Let’s take a look at some of the most prevalent minerals.

Gravel

Gravel aids in moisture retention while watering. The top dressing will help hold everything in place, especially using organic soils with tiny particles. Second, it can help to bring out or complement the colors in your succulents.

Horticultural Grit

Horticultural Grit is the name given to a small grouping of rocks, mineral debris, and large grains of sand. In terms of size and performance, you could say it falls somewhere between gravelly soil and coarse sand. 

Coarse Sand

Sand creates a more compacted potting mix, allowing roots to dig deeper and establish a strong foundation. Gravel or grit will not hold moisture as well. However, to create aerated soil around your plant’s roots, you’ll need coarser mineral-like gritty soils.

Perlite

Anyone who wants to grow potted plants successfully should have plenty of perlite on hand. Perlite is made up of small white pieces of volcanic glass that can be incorporated into various potting mixes. The ability of this mineral to support good drainage and hold air around your plant’s roots is its main benefit.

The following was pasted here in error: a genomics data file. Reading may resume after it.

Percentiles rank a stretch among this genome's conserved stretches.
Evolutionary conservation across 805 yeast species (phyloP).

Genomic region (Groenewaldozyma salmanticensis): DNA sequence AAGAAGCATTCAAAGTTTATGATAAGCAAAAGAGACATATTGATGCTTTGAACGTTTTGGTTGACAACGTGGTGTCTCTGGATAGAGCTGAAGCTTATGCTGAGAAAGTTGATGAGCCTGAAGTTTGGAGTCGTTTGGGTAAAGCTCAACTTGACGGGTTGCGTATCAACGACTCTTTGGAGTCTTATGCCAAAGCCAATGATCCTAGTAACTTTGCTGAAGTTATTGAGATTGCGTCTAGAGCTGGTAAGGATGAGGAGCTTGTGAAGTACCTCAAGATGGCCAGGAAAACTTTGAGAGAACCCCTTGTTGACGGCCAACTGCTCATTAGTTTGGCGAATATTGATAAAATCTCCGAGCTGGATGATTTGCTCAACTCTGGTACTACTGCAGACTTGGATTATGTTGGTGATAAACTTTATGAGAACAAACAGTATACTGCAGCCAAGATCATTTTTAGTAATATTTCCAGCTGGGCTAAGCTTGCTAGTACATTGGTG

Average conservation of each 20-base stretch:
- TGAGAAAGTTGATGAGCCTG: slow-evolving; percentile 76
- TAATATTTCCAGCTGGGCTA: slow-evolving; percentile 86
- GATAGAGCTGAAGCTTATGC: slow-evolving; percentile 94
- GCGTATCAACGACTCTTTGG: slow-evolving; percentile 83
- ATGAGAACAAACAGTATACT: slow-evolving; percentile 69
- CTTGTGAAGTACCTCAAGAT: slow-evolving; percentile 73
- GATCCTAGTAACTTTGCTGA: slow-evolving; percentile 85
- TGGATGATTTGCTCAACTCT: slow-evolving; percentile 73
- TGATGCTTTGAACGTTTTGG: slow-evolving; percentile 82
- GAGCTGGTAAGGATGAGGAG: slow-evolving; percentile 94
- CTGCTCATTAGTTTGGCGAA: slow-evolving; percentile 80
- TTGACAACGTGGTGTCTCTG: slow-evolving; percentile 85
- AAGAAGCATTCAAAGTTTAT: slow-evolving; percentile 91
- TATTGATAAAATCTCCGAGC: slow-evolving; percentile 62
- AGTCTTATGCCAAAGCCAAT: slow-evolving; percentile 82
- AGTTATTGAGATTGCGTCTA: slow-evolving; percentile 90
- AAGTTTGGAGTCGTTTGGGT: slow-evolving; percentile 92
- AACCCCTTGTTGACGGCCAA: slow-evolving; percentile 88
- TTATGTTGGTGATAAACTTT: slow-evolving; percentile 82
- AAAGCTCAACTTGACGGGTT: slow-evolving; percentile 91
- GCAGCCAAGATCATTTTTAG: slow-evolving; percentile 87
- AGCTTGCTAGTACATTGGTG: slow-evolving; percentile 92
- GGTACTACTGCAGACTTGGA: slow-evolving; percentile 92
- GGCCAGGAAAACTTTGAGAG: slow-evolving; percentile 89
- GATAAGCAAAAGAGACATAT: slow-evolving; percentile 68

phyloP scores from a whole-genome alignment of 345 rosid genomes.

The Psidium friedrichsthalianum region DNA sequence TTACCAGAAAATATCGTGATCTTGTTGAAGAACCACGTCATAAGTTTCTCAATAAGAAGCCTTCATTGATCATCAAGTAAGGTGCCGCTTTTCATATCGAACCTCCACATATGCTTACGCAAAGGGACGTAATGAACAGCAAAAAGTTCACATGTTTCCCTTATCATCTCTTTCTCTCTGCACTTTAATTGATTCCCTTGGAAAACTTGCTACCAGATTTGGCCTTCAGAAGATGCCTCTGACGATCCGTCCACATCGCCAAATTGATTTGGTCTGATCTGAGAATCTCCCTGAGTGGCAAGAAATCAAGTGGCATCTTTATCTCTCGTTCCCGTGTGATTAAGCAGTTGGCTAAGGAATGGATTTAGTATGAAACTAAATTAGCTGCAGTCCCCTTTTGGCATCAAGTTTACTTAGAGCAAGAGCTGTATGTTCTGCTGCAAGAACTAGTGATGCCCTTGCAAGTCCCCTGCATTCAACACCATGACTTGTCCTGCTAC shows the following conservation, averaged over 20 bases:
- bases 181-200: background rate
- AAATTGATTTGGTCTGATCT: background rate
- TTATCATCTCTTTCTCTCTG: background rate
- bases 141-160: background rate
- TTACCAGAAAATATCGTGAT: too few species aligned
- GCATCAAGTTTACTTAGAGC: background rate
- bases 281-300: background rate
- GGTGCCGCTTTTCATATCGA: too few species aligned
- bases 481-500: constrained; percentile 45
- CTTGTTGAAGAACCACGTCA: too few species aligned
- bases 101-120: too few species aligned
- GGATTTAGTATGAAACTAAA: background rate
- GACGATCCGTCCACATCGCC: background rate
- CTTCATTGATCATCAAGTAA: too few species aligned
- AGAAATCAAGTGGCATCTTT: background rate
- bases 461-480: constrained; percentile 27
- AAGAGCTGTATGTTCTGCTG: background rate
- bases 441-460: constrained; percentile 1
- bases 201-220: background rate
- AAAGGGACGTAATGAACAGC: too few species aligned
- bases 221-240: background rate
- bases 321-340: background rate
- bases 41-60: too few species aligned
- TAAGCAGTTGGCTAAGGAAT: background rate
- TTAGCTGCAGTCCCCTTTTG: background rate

Do’s and Don’ts for Caring for Succulents

There are some fundamental succulent care tips or Dos and Donts to keep your plants happy and healthy.

Dressings for the Top 

For potting succulents, do not use peat moss. It may appear attractive, but it traps moisture, creating soggy soil and promoting the growth of fungi and bacteria

Non-porous rocks, such as pea gravel, river rocks, fish rocks, sand, and glass marbles, should also be avoided. The soil needs plenty of air to breathe; maybe some rocks here and there can be added as decoration.

Do use top dressings that also serve as drainage. Pumice, shale, and Turface are among our favorites. 

Containers

Don’t use containers without drainage holes unless you’re only going to use them for a short time. Terrariums, jars, bowls, and mugs are all examples of this. Not even if you fill it with your own potting soil first and then put rocks on the bottom. It creates the ideal environment for rot-causing bacteria.